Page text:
By Feona Morrison
The Christmas season is most importantly about reflecting on the birth of Jesus Christ. It is also a time for family and other social gatherings, gift gifting, feasting and symbolic decorations.
Christmas is undoubtedly the most wonderful time of the year. And what’s better than having a Guyanese-style Christmas.
In Guyana, the Christmas season usually rings in around October when stores begin displaying tantalizing decorations in their store fronts. Not to be forgotten are the brightly-coloured dolls, police cars, fire trucks and numerous other toys for the children which are bound to appeal to the eyes.
Some housewives wait until this season to purchase new kitchen appliances, sofas, carpets.
Those who could not have afforded to purchase the items cash, opened hire purchase accounts just to steal the show.
Also in November, the radio stations would begin playing Christmas tunes. Songs like “Frostee the Snowman”, “Rudolph the Red Nose Reindeer” and “Hark The Herald Angels Sings” were bound to put anyone in the Christmas spirit.
Frosty the snowman
Was a jolly happy soul
With a corncob pipe
And a button nose and
Two eyes made out of coal…
Members of the Salvation Army, Masqueraders, drummers and flautists took to the busy streets of Georgetown to solicit monies from passersby. Ringing a bell, the Salvation Army members who possessed something similar to a “puzzling cup” would politely asked for donations of any amount.
Dressed in brightly-coloured clothing, the masquerading men dance to the engaging rhythms. The Masquerade band cause traffic jams as members must receive tips from motorists before they are allowed to carry on.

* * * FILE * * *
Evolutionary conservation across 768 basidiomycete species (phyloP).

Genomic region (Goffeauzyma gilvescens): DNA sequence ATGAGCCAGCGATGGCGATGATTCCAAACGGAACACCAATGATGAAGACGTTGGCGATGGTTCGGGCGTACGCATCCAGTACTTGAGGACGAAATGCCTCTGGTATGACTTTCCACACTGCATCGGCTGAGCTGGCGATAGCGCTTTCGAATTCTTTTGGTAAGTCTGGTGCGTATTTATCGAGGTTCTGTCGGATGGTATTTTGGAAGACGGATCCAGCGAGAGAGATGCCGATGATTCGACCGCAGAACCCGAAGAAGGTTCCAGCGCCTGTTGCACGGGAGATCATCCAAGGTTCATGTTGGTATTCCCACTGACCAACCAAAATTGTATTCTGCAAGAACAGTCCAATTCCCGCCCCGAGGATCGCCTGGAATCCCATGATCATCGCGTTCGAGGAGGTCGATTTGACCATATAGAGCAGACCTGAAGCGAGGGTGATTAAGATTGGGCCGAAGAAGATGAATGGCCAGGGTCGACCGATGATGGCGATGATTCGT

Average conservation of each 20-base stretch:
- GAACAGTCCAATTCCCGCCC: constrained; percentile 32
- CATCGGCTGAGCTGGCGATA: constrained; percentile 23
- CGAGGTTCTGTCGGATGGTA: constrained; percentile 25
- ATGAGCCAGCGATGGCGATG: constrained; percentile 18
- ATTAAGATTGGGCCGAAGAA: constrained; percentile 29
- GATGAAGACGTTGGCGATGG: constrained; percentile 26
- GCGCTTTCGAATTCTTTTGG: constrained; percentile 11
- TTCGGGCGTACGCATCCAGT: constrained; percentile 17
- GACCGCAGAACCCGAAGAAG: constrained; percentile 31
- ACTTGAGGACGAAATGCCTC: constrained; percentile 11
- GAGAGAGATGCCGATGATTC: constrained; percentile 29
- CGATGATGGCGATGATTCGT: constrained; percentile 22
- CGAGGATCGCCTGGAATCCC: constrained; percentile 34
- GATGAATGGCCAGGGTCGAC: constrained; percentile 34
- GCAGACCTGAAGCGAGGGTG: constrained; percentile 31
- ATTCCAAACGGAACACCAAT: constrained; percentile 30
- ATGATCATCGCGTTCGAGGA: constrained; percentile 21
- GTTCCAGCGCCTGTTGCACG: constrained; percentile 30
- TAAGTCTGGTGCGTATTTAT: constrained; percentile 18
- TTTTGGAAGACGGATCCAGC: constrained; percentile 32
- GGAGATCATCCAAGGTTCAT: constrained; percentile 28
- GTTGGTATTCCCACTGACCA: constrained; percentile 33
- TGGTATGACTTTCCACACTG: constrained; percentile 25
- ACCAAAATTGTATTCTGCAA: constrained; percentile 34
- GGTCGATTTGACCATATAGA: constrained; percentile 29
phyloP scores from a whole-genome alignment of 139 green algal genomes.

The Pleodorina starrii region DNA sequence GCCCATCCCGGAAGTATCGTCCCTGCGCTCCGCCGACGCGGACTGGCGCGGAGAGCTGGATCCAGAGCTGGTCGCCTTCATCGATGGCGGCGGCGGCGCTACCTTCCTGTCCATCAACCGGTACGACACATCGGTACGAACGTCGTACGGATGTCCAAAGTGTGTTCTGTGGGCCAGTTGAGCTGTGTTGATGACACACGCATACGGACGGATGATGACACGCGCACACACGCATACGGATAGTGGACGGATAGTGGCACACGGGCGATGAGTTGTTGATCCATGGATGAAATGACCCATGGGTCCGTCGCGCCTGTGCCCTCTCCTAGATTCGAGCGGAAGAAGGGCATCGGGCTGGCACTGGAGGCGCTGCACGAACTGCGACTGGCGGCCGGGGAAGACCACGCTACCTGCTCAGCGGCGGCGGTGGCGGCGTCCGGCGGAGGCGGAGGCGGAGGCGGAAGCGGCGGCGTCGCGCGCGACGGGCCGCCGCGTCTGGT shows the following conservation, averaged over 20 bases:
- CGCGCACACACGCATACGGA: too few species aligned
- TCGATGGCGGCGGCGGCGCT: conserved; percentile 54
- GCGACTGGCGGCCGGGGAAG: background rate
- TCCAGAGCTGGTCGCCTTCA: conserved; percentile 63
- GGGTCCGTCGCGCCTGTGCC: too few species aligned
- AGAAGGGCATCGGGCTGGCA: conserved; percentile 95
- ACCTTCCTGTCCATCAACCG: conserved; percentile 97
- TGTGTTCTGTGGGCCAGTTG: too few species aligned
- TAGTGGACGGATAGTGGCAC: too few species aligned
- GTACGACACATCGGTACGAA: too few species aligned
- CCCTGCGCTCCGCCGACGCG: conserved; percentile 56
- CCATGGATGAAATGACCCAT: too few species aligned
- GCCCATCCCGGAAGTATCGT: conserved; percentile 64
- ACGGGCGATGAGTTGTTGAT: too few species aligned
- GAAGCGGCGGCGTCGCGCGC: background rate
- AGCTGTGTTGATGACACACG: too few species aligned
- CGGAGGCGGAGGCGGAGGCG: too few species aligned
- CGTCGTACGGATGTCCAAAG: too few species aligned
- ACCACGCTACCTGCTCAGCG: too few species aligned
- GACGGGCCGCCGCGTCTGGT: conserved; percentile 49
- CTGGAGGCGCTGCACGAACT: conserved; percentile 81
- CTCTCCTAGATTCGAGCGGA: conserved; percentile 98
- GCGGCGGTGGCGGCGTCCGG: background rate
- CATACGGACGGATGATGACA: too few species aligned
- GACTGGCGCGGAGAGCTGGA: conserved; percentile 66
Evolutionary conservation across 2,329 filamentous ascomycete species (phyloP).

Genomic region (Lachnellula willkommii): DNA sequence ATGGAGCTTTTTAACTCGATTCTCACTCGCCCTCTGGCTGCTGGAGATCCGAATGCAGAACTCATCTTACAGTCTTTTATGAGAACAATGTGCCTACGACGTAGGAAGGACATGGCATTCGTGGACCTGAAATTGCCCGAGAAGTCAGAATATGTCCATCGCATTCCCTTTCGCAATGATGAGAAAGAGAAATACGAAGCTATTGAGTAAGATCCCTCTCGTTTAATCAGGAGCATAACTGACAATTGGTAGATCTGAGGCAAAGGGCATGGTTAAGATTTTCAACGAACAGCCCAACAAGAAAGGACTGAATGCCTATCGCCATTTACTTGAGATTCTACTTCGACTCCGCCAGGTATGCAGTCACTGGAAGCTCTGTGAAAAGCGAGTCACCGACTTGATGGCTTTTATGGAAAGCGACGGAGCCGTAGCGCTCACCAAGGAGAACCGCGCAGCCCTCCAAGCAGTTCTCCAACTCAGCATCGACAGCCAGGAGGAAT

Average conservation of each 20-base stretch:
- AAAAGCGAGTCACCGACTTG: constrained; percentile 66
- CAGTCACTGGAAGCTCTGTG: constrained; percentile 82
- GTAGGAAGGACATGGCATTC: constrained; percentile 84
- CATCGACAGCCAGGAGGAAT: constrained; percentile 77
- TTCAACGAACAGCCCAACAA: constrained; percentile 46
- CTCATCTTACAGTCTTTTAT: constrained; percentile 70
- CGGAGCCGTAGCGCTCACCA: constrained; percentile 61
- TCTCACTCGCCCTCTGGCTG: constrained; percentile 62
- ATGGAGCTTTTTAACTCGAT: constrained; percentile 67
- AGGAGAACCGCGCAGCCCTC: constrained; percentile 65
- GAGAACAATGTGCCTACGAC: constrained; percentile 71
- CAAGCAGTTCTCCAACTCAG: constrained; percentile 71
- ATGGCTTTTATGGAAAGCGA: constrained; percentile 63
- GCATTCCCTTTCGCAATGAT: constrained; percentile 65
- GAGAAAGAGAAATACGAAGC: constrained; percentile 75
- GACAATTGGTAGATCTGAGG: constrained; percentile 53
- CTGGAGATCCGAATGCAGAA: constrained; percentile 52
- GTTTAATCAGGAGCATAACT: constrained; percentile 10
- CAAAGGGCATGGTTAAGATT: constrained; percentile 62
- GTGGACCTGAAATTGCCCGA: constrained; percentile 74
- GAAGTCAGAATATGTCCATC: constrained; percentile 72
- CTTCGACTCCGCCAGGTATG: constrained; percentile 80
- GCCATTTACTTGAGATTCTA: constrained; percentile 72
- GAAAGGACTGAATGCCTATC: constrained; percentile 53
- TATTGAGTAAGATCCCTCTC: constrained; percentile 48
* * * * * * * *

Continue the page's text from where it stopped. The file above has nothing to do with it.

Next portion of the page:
Regent Street, Georgetown where all the wholesale and retail stores are found is shopping central. Counting down to Christmas, the crowds begin to build up. So large are the crowds, the “pickpockets” could go unnoticed removing your wallet from your pants or handbag.
Here is where the vendors assembled cause much confusion in their effort to sell out their commodities. Some of them shout: “Girls come get yuh curtain rods, yuh fairly lights. They going cheap, cheap, cheap.” Others shout: “Come get yuh meat for the pepperpot. Yuh pork for the garlic pork. Yuh fruits for the black cake.”
Before “putting away” the house as many would refer to it, a little cobwebbing, wiping of the walls and scrubbing of the stairway is done. Some people would even add a fresh coat of paint in some areas. Decorating, including hanging up the fairy lights, putting up the curtains and plaques on the walls and laying the linoleum/carpet on the floor, are annual rituals.
Some persons do the bulk of the decorating on Christmas Eve which would usually run into early Christmas morning when housewives/mothers would be busy preparing the lavish breakfast. This is when all the expensive wares from the cabinet would be taken out – the tea cups, saucers, jugs, and plates to name a few.
Garlic pork, pepperpot, fresh homemade bread, ham and eggs, ginger beer and turkey are among the mouth-watering delicacies to choose from. The Christmas morning breakfast is probably the only time of the year that persons sit around the dining table to eat as a family.
After eating breakfast, it is time to open the gifts and exchange greeting cards. This is the most exciting time for the kids. Apart from the entire Christmas greetings broadcast on the television and radio, a popular Lord Kitchener song heard on Christmas morning goes like this:
Drink a rum and a punch a crema, drink a rum.
Is Christmas morning.
Drink a rum and a punch a crema, drink a rum.
Mama, drink if you drinking!
The Christmas Day lunch which includes baked, stuffed chicken and some sort of fancy rice is followed by dessert – ice cream, a slice of black cake, apples, grapes and walnuts.
Most persons do not leave their homes on Christmas Day, unless it is to go to the Christmas morning service at their respective churches.
With all that said, as we celebrate Christmas today, let us not forget the reason for the season—the Birth of Jesus Christ. His birth is a special and miraculous event. Let us give to the poor and needy without expecting anything in return. Let us be merry and spend time with our loved ones as we reflect on 2017.
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